program prints some information when it starts its execution and when it ends (the exact content of these
print statements is not important so be creative!). In between these two statements, using a loop to traverse
the array and print the content of each cell. Your program will be more informative if you print the elements
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of the array one per line. You might as well print the position of the element within the array. Here is the
result of my experiments.
> javac Command.java
> java Command bonjour true 1121 “java intro” bravo
Start of the program.
Argument 0 is bonjour
Argument 1 is true
Argument 2 is 1121
Argument 3 is java intro
Argument 4 is bravo
End of the program.
> java Command
Start of the program.
End of the program.
> java Command 1
Start of the program.
Argument 0 is 1
End of the program.
> java Command dude
Start of the program.
Argument 0 is dude
End of the program.
As you can see, the operating system has handed in to your program an array (of Strings) containing all the
arguments following the name of the class (here Command) on the command line. Quotes can be used for
grouping strings together, e.g. “java intro” above. The other important concept to understand is that all the
elements of the array are all String, although one element is spelled true, this is the String that contains the
letters t, r, u, e. Similarly, although 1121 is a number, in the above context, this is the String made of 1, 1, 2,
1. Hum, but what if you really wanted pass a number to your program? What would you do?
4 Data type conversion
Your teaching assistant will first lead a short discussion on implicit and explicit type casting, see you in bit …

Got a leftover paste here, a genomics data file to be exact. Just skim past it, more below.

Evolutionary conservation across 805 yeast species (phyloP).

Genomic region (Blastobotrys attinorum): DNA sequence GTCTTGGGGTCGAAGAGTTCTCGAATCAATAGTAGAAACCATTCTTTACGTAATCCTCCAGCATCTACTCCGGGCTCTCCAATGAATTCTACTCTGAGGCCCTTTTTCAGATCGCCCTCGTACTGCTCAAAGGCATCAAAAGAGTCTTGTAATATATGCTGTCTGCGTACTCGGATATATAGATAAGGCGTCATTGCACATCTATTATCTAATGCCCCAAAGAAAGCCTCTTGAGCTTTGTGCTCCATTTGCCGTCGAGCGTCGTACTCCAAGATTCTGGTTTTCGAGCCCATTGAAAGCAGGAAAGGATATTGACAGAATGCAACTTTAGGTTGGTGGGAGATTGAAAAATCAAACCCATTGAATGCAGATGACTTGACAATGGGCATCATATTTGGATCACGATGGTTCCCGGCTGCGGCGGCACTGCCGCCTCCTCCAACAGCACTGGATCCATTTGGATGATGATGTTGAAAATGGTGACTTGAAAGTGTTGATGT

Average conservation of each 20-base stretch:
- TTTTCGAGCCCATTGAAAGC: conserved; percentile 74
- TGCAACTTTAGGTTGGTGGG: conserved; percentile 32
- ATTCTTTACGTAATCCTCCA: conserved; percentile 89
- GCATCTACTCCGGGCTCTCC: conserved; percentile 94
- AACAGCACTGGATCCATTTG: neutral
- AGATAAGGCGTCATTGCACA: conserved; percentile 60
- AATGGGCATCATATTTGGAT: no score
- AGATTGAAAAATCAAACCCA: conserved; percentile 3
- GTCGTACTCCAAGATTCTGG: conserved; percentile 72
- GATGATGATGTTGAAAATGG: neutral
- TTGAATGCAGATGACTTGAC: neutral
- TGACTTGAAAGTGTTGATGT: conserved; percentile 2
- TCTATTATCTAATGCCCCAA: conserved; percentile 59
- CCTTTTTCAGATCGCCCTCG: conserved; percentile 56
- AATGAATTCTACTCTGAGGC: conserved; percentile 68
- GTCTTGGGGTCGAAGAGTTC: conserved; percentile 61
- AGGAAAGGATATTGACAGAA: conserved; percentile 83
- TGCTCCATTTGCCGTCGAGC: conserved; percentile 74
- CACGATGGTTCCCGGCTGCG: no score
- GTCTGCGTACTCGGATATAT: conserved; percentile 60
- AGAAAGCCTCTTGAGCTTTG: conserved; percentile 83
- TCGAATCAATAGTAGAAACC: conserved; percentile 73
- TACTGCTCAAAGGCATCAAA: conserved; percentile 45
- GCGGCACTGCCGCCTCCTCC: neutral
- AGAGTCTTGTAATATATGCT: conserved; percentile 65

Okay, welcome back. So, you now know that Java can perform certain type conversions automatically
(implicitly). It does it when it knows that no information will be lost, e.g. the content of an int variable can be
safely copied to a long since a long can be assigned any of the values of an int and many more. The mirror
operation, assigning the value of a variable of type long to a variable of type int, cannot be executed
automatically since some of the values of a long cannot be represented using the amount of space reserved
for an int.
Becoming effective at programming. Throughout the semester, several tips will be presented to help you
developing your programming skills. One of the most important skills is debugging. Initially, students tend to
spend quite a bit of time debugging their programs, sometimes looking at the wrong segments of their
program. We will have more to say about debugging strategies in the next laboratories, but for now we will
focus on the error messages. Understand and learn the error messages that are reported by the compiler. A
good way to do this is to create small test programs that cause the error. For instance, create a class called
Test that has a main method. In the main method, declare a variable of type int, then assign the value
Long.MAX_VALUE. This is the largest value for a Long, this must cause an error. Try this for yourself. See
what error message comes out.
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Sometimes, the logic of your program requires you to perform a type conversion. It must be done with
special precautions. Always guard a type casting with the proper test to ensure that the value is in the
proper range. When doing a type cast, you are relieving the compiler of one of its important duties, which is
to make sure that all the types of the sub-expressions are compatible. It is as if you were saying “I know what
I am doing, please allow me to store this value in that variable”.
long l;